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Launch Slideshow

Replacing Windows in Log Homes

Replacing Windows in Log Homes

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    We begin by covering the inside of the window with self-adhesive plastic film, the type usually used to protect floor coverings during construction

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    Next we carefully remove and label the exterior trim, so it can to be reinstalled after the new window is in place.

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    After removing the existing window, we compare its thickness with that of the new window and build a jig to mark the jamb for trimming

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    We use a small circular trim saw where it will fit.

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    We use a Fein MultiMaster tool for the corners.

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    Once the jambs are cut, we immediately clean up with the vacuum.

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    We fold the side flanges out of the way.

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    We fill the gap between the window and the framing with spray foam.

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    After taping the flanges, we reinstall the exterior trim.

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    Outside view

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    From the inside, you’d never know the window wasn’t the original.

While new construction projects are fewer and farther between these days, the tax credit for window and door replacements has kept our company plenty busy. A number of the houses we’ve worked on have been log homes, which are fairly common in our area, and we’ve developed some techniques that make these jobs go quickly. Since log homes typically have deep window jambs and custom trim that would be expensive to replace, our method focuses on preserving and reusing the finished woodwork.

The first step is ordering windows properly. It’s crucial to find a knowledgeable salesperson who understands how the windows will fit into the trim and can size the replacement units correctly. This typically eliminates the need for custom sizes. For the method shown here, the windows must have either folding or removable window flanges, so that spray foam insulation can be applied from the exterior.

Once the windows are delivered, we set up any necessary staging outside and prepare the interior by moving furniture and wall decorations out of the way and removing any blinds or draperies.

Keeping the site clean is probably the most important thing we can do to keep our clients happy, and it’s critical to getting referrals for new jobs. So we begin by covering the inside of the window with self-adhesive plastic film, the type usually used to protect floor coverings during construction. On the job shown here, the interior trim had a rough-sawn finish, so for good measure we added some masking tape around the edges. Next we carefully remove and label the exterior trim, so it can to be reinstalled after the new window is in place.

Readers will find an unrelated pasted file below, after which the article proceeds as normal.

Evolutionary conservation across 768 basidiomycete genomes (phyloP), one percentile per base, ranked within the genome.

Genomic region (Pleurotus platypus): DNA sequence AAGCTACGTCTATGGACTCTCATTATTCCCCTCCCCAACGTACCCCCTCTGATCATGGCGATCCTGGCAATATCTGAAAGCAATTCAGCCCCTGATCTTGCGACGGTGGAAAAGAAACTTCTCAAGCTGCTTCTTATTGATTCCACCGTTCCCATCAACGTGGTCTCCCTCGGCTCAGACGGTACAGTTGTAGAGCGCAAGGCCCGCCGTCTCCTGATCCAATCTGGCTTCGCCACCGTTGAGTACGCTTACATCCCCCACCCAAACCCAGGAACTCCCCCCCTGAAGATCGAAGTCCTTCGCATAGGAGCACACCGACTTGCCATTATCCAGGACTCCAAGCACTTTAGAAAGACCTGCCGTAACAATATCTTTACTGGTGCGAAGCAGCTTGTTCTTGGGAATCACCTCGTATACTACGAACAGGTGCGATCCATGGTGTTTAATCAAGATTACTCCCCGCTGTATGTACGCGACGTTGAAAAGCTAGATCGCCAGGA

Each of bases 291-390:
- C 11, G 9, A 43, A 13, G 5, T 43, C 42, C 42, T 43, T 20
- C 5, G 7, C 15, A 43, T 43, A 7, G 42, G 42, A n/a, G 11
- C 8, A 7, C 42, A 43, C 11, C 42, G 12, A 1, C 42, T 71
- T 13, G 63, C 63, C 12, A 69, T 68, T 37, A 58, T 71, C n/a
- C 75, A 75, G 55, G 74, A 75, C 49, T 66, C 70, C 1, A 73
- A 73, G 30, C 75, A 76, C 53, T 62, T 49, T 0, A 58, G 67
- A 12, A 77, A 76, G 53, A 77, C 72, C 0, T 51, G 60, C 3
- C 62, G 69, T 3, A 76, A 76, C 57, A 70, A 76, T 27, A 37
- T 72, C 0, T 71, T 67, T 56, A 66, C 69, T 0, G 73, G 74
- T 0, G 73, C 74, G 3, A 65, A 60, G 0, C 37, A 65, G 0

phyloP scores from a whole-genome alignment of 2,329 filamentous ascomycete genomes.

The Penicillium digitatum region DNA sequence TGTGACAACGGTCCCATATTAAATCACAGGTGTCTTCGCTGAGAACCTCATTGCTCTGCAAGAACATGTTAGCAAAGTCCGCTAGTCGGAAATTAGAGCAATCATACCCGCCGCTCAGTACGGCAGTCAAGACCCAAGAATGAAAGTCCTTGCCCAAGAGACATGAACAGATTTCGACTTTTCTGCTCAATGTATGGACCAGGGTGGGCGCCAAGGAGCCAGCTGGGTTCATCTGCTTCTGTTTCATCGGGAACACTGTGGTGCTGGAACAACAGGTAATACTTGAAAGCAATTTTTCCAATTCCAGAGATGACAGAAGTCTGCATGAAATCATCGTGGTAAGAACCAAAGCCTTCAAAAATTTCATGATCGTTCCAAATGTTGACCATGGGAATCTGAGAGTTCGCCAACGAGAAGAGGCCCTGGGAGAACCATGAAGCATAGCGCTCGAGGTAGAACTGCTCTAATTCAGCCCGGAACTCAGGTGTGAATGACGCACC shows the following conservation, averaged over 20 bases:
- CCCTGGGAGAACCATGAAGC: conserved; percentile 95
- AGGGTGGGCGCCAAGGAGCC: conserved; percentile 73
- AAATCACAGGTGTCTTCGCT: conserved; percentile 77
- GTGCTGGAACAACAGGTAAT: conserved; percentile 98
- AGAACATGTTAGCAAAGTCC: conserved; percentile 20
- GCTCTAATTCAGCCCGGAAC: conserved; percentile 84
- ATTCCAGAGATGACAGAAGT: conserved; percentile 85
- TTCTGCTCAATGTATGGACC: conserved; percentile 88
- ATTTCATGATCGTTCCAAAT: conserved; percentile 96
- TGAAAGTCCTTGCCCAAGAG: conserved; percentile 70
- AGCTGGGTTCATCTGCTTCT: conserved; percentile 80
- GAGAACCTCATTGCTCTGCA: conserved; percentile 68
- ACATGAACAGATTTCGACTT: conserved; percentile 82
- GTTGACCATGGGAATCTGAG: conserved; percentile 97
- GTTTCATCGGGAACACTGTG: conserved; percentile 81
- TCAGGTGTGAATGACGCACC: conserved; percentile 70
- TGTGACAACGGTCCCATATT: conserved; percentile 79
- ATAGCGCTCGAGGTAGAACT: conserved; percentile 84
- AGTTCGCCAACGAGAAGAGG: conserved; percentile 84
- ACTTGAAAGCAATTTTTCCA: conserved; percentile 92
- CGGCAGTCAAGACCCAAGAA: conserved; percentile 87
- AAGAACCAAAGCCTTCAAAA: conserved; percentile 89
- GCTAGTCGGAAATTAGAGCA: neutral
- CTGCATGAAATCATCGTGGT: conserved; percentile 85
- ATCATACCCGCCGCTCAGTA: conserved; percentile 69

After removing the existing window, we compare its thickness with that of the new window and build a jig to mark the jamb for trimming. We use a small circular trim saw where it will fit and a Fein MultiMaster tool for the corners. Because these are critical finished cuts, we only use experienced carpenters for this task. Once the jambs are cut, we immediately clean up with the vacuum. The self-adhesive film really comes in handy here, because any airborne particles will stick to it. (With regular poly, the sawdust clings for a while due to static electricity, but it tends to fall off later when you remove the plastic.) After vacuuming, we pull down the film and fold it in on itself, trapping the sawdust and keeping the interior of the home clean.

We use precut shims of various thicknesses when installing the windows. Occasionally the existing trim is out of square, so we may have to remove the window and tweak the fit. Once the window looks good from both sides, we fasten the corners with screws, but only the bottom and top flanges at this point. Next we fold the side flanges out of the way and fill the gap between the window and the framing with spray foam. The side flanges are then folded back and fastened so that the bottom and top flanges can be unscrewed and folded out for foaming.

After taping the flanges, we reinstall the exterior trim — hopefully without having to remill it. From the inside, you’d never know the window wasn’t the original.

Chad Jenner owns and operates Jenner Construction in Ketchum, Idaho.